What to Think About When Meditating: Key Points for Enhanced Focus

Discover practical focal points for your meditation practice to enhance mindfulness and clarity.

Key takeaways:

  • Focusing on the breath anchors the mind and brings presence.
  • Focus on the present moment to prevent wandering thoughts.
  • Cultivating compassion expands empathy and reduces isolation.
  • Reflecting on core values promotes self-connection and direction.
  • Set intentions before meditation to guide focus and enhance experience.

The Breath

the breath

Focusing on the breath during meditation anchors the mind to a natural, rhythmic process that embodies being present. Inhale deeply and observe how the air fills your lungs, expanding your chest and abdomen. Exhale gently, noticing the sensations of release and relaxation. These simple acts of awareness bring you into the now, easing the mind away from distractions.

Notice the coolness at the tip of your nose as you breathe in, the warmth as you breathe out. This temperature contrast can serve as a subtle yet powerful point of concentration. Each breath cycle offers an opportunity to deepen your focus and refine your sense of mindfulness as thoughts come and go. Embrace the simplicity of just being with your breath, allowing it to guide you deeper into a meditative state.

The Present Moment

Focusing on the present during meditation anchors the mind, preventing it from wandering into past memories or future anticipations. Here are some practical points to enhance your present-centered awareness:

  1. Notice Sensations: Pay attention to the touch of air on your skin, the support of the ground beneath you, or any other sensory experiences. Observing these sensations without judgment keeps you rooted in the now.
  1. Mindful Observation: Acknowledge any sounds, smells, or tastes in your environment. Let them pass without attaching stories or evaluations to them.
  1. Observe Your Thoughts: Watch your thoughts as they appear. Visualize them as clouds floating by in the sky—separate from you, transient, and without the need to chase them.
  1. Practice Acceptance: Embrace the present moment exactly as it is, without attempting to change it. Welcome your current state with an attitude of acceptance.

By concentrating on the present moment, you create a space for mental clarity and tranquility. Remember, each moment is unique. The more you practice, the deeper your connection to the present will become.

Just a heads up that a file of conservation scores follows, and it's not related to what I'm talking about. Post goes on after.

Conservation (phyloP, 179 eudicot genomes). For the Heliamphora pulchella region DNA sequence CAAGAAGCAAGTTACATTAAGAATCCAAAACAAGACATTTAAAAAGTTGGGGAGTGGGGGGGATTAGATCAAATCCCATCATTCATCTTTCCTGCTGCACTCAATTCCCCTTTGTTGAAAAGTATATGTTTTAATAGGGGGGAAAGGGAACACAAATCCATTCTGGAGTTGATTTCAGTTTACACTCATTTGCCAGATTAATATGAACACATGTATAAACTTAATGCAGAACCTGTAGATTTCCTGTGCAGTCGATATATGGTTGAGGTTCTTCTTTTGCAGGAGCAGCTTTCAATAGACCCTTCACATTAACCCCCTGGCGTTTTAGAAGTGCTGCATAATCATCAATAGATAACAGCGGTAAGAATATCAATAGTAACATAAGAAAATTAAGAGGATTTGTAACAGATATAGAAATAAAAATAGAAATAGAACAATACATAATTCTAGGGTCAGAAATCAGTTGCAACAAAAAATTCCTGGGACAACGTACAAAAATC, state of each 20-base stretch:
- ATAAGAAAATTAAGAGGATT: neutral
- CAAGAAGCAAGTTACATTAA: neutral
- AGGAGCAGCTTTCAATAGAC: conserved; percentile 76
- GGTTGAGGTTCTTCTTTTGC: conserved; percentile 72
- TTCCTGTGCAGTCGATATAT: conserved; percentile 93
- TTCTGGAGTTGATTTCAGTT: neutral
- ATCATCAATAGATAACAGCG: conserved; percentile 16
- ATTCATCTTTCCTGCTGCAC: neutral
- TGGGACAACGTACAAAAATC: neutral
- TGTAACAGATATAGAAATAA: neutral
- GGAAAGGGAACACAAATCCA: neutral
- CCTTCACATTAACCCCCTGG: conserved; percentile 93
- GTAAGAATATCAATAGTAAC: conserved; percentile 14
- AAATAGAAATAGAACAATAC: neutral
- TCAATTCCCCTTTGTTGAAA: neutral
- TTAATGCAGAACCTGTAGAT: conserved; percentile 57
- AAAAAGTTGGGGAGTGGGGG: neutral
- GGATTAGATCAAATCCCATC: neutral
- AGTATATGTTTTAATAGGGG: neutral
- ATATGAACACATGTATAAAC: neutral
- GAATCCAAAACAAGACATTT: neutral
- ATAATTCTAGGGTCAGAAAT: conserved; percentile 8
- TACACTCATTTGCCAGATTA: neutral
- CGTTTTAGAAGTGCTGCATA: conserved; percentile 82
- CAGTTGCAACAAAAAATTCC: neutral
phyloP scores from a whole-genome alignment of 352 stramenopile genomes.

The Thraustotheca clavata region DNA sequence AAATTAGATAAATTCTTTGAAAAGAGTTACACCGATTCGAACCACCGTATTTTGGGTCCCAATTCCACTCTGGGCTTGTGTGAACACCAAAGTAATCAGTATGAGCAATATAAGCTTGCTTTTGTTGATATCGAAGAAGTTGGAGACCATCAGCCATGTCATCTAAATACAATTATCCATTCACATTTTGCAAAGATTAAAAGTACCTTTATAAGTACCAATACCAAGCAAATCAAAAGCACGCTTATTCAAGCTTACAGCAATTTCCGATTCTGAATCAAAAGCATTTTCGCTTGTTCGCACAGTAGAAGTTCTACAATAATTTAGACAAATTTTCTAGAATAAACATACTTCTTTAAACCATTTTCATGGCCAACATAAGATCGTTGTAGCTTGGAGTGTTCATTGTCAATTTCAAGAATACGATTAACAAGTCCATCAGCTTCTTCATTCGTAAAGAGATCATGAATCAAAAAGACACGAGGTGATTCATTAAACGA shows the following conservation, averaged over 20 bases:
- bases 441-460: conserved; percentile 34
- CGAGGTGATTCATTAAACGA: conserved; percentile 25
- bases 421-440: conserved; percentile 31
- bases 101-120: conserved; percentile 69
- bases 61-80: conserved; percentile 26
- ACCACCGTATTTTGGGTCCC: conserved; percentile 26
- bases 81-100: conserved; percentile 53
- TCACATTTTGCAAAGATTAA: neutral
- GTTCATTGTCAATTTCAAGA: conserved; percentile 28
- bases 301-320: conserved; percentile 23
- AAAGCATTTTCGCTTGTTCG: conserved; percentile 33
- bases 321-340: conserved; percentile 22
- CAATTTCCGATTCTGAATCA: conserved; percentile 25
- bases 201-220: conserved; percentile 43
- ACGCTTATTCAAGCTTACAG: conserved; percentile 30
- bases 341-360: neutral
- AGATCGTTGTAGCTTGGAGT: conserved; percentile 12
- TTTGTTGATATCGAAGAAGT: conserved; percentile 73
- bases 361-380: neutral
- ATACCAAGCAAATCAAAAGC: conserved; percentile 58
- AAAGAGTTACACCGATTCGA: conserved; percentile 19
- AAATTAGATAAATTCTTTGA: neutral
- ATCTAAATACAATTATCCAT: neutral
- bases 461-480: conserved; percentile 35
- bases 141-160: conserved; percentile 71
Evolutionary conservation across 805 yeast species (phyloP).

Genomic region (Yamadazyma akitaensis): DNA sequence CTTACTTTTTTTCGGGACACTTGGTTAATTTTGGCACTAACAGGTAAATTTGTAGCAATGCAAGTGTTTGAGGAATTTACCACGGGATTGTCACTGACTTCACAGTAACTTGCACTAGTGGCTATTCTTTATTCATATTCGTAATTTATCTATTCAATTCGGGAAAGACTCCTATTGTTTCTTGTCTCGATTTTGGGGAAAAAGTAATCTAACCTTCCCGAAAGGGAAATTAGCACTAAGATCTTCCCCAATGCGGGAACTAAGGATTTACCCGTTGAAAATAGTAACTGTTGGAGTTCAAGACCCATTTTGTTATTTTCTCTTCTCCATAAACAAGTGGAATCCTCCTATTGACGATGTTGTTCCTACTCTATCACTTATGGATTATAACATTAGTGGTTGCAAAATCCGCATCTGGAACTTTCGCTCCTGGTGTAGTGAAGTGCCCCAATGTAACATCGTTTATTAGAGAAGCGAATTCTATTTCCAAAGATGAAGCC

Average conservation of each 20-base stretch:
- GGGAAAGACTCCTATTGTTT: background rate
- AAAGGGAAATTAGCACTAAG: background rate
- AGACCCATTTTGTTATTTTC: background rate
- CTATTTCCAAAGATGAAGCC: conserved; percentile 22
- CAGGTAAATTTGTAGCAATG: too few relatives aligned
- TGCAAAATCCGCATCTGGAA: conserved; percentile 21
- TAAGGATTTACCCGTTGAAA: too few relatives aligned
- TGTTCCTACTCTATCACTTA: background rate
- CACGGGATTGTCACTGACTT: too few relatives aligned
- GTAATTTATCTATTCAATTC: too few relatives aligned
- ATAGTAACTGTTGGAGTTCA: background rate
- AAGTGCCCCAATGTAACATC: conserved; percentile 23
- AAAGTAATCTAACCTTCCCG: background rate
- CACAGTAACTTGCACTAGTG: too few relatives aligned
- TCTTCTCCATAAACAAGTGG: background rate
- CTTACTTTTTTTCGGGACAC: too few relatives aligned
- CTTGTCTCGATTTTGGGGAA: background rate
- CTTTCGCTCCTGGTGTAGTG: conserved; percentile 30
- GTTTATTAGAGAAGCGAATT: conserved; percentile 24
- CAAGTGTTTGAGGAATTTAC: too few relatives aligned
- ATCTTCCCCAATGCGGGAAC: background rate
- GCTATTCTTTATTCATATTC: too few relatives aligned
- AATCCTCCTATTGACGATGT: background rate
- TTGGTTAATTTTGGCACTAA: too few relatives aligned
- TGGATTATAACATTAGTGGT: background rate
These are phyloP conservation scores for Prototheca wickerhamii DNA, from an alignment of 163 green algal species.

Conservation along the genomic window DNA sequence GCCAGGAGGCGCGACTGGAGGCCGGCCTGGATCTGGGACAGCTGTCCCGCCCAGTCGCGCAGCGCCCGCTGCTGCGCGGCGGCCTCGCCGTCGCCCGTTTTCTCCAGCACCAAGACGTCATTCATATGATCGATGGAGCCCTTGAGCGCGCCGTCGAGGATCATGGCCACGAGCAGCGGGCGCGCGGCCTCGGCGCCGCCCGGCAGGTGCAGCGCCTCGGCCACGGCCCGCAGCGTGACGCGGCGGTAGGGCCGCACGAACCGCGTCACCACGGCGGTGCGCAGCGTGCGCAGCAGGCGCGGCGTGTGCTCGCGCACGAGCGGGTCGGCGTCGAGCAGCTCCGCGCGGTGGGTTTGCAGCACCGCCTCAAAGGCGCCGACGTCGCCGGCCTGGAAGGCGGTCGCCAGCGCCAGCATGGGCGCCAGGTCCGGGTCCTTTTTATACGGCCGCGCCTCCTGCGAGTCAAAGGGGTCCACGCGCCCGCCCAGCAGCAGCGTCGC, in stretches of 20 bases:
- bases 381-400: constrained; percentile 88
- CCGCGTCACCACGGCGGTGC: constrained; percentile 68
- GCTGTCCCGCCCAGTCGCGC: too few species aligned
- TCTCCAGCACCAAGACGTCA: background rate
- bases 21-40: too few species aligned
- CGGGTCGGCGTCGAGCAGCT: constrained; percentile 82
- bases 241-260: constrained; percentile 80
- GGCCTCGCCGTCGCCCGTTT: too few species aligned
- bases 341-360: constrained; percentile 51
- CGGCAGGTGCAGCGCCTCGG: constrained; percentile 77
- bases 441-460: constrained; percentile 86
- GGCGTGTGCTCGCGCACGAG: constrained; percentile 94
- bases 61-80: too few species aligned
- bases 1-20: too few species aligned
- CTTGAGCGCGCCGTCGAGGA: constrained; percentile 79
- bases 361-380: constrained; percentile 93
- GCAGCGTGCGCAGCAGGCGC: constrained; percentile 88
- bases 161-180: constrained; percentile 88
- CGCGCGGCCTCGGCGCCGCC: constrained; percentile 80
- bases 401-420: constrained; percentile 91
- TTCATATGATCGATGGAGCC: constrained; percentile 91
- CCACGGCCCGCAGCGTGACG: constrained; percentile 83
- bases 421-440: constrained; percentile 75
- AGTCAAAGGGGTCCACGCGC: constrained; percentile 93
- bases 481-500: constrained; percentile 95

As you gently anchor your awareness on compassion during meditation, imagine the feeling as a warm light spreading from your heart center. Visualize this light extending to loved ones, embracing them with kindness and understanding. Gradually, let this warmth reach those with whom you have neutral feelings, acknowledging our shared human experience.

Then, extend this light even further to include those you may find challenging, recognizing their humanity and your potential for growth and forgiveness. This practice cultivates a profound sense of interconnectedness, nurturing empathy and reducing feelings of isolation.

Holding space for compassion in your practice can also mean offering kindness to yourself. Accept your thoughts and emotions without judgment, offering self-care and love as you would to a close friend. This self-compassion is a cornerstone of inner peace and resilience, creating a foundation that supports mindfulness in every aspect of life.

Your Core Values

Reflecting on personal core values during meditation serves as an anchor, promoting a sense of self and guiding decision-making. These intrinsic beliefs—such as honesty, kindness, or courage—often lie at the heart of who you aspire to be.

Considering each value individually, while in a meditative state, can deepen your connection to them. Visualize moments where you’ve embodied these virtues and how they’ve shaped your interactions. This visualization process can instill a powerful sense of purpose and clarify your life’s direction.

Beyond mere reflection, envision future scenarios where your core values guide your behavior. This exercise not only affirms these values but also prepares you to act in ways that are congruent with your authentic self, fostering a life of integrity and fulfillment.

The Intention of Meditating

Before sitting for meditation, clarify your purpose. Different intentions can guide your practice and influence the direction of your thoughts. Perhaps you aim to reduce stress, improve concentration, cultivate gratitude, or explore spiritual concepts. Aligning with this goal at the outset can help maintain focus and enrich the meditation experience.

Consider setting intentions that resonate with your current life: seeking clarity on a challenge, nurturing inner peace, or manifesting a personal aspiration. Allow these intentions to gently anchor you throughout your session, returning to them when the mind wanders.

Remember that intentions are not goals demanding achievement; they are guiding stars that provide gentle direction. Embrace them with a mindset of openness and curiosity, allowing thoughts that align with these intentions to arise naturally.